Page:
Since the national election in the United States last November, I’ve been reading
many commentaries by people who hoped for a different outcome that in effect
ask, "Now what do we do?" or make dire prognostications about our immediate
future. It’s tempting to get caught up in discouragement.
We are not the first people to live through troubling, frightening, or disappointing
times. I have found myself asking older Friends what the world felt like to them during
the McCarthy period, the Great Depression, or the Nazi regime. The responses I’ve
received have reassured me that we will find our way through the challenges of the
present. Other sources of hope, for me, are the role of nonviolence in ending apartheid
in South Africa, thanks in large part to the remarkable spirit of black South Africans; and
the generosity and joyfulness of many Latin Americans, despite deep poverty, oppression,
and long years of armed conflict. The importance of the life of the Spirit for people
in such times is incalculable.
The contents of this particular issue have caused me to reflect on the influence that
ordinary people can have in the course of living their lives. Brian Drayton brings us a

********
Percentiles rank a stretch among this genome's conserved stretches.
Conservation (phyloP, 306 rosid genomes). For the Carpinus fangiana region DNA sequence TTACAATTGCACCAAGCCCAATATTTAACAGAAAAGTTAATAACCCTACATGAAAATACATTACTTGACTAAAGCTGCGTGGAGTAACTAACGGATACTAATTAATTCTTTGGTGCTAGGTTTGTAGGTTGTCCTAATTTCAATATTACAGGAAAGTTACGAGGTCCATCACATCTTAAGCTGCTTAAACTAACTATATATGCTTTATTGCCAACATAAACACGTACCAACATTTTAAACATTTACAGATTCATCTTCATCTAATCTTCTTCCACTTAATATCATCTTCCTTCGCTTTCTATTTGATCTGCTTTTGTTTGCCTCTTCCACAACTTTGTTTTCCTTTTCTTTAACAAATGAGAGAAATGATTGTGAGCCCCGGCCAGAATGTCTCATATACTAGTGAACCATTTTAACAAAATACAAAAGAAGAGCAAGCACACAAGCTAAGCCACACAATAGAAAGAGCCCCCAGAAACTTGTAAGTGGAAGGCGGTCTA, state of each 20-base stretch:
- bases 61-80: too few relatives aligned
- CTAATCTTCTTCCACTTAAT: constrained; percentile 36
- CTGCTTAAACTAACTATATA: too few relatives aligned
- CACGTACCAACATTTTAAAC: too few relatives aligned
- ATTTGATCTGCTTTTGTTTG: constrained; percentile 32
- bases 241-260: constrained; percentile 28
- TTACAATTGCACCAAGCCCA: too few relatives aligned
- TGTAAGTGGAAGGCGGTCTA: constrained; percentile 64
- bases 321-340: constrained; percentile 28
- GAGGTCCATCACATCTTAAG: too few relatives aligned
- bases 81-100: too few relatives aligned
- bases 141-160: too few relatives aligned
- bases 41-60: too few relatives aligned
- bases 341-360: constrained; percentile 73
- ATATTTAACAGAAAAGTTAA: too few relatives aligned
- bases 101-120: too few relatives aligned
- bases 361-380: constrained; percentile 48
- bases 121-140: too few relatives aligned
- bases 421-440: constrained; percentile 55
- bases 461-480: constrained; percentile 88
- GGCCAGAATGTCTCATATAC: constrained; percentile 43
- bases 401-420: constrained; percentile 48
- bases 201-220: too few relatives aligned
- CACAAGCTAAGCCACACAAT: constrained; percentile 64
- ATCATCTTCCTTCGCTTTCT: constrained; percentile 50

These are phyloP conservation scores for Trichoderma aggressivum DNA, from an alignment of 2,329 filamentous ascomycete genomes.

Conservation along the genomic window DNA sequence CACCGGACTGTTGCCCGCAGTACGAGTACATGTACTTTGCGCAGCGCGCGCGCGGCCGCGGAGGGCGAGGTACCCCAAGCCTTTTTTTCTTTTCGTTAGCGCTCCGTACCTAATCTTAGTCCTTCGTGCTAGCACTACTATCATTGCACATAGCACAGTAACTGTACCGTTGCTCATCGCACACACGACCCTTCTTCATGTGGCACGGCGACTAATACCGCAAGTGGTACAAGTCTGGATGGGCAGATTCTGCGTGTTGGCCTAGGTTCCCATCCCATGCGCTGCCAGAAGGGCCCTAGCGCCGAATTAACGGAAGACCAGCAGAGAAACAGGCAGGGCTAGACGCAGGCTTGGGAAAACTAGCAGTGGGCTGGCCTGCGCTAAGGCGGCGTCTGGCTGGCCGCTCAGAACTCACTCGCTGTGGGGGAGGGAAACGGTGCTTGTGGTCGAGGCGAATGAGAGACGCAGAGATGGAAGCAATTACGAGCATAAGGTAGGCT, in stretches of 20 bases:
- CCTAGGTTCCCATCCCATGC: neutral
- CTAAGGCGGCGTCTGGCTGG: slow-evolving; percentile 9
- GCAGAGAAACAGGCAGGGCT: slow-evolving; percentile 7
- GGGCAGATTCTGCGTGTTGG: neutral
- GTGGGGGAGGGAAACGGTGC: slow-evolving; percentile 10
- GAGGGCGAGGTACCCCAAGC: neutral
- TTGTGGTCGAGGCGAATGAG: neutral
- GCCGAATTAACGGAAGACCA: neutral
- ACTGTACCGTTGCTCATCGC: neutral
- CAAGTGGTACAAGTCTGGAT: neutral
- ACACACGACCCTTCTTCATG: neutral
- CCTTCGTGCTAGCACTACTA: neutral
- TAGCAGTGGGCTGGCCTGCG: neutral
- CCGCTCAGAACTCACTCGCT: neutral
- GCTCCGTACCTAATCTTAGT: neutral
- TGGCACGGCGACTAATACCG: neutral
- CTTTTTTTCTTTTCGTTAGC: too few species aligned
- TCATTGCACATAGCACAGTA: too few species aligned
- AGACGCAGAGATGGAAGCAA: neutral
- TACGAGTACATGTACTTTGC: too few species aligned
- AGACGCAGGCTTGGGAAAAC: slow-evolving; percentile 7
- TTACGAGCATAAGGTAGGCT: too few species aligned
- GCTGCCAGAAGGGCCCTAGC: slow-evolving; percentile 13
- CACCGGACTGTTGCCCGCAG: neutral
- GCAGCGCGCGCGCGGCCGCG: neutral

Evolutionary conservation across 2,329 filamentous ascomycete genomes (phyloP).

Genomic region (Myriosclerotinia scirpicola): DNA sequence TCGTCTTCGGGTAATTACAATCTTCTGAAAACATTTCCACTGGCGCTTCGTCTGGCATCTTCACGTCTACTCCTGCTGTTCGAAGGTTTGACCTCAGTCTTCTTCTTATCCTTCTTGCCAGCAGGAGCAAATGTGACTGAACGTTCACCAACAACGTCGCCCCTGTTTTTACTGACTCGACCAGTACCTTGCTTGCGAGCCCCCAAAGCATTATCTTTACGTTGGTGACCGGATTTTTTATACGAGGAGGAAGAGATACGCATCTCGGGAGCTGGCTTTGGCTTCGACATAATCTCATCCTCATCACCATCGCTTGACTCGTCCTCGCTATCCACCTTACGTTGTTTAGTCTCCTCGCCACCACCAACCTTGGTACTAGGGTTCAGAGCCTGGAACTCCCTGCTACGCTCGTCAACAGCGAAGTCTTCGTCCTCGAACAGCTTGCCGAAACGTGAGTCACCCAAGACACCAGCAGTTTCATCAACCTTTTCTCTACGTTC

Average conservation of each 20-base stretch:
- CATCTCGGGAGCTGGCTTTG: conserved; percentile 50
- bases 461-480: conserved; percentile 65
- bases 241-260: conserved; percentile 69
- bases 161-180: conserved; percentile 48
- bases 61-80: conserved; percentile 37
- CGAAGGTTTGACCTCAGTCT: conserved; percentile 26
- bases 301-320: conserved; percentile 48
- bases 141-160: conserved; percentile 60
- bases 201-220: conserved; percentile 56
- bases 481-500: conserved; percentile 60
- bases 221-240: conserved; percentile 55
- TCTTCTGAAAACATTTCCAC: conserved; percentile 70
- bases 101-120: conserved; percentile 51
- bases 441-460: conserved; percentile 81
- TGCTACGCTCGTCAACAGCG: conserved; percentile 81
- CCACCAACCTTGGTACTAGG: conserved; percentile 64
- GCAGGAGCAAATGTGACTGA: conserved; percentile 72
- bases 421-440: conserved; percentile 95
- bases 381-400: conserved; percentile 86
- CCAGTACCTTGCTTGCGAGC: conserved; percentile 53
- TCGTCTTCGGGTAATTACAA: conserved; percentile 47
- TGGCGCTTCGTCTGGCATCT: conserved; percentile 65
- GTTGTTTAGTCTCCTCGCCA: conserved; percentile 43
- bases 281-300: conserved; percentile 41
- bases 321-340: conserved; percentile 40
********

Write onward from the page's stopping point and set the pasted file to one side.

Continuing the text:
profile of Mary Penington (p. 27) that traces her spiritual search and her struggles with
grief and self-indulgence. Her triumph over these things and her perseverance through
the many harsh trials of early Quakerism are an example of what can be accomplished
through discipline and determination. Her life stands as a testimony 323 years later.
It’s not necessary to search so far back in history, however, to find examples of how
the everyday conduct of one’s life can leave a lasting effect on others. In "A Kitchen with
a View" (p. 14), Ann Morrison Welsh describes how the simple act of hospitality and
warm, loving support between friends has provided a haven and deeply healing place for
her and her family. Moreland Smith, in "Doorways" (p. 18), tells about seemingly
chance encounters with individuals who’ve had noetic experiences and how these
encounters have made him more aware of the openings through which it is possible to
gain deeper awareness of the movement of Grace in our lives. Children, too, can be
touched by something simultaneously everyday and extraordinary, as described by
William Alberts in "Talking to Bob" (p. 20), when third-graders connect with a retired
airline pilot in Labrador.
This month, we have included an article by Paul Buckley, "Owning the Lord’s
Prayer" (p. 6), that we hope will provide a simple and rich way to deepen one’s
meditative and prayer life. Paul makes clear that it is possible to spend years with this
prayer without exhausting its ability to provide spiritual insight and growth.
As we celebrate this 50th Anniversary year of FRIENDS JOURNAL, I’m keenly aware of
how profoundly the words in our pages can affect others. We often receive letters and
notes from people who tell us how important the JOURNAL is to them. We are blessed
that so much hope, inspiration, and encouragement flows through these pages, and that
it has done so for so many years.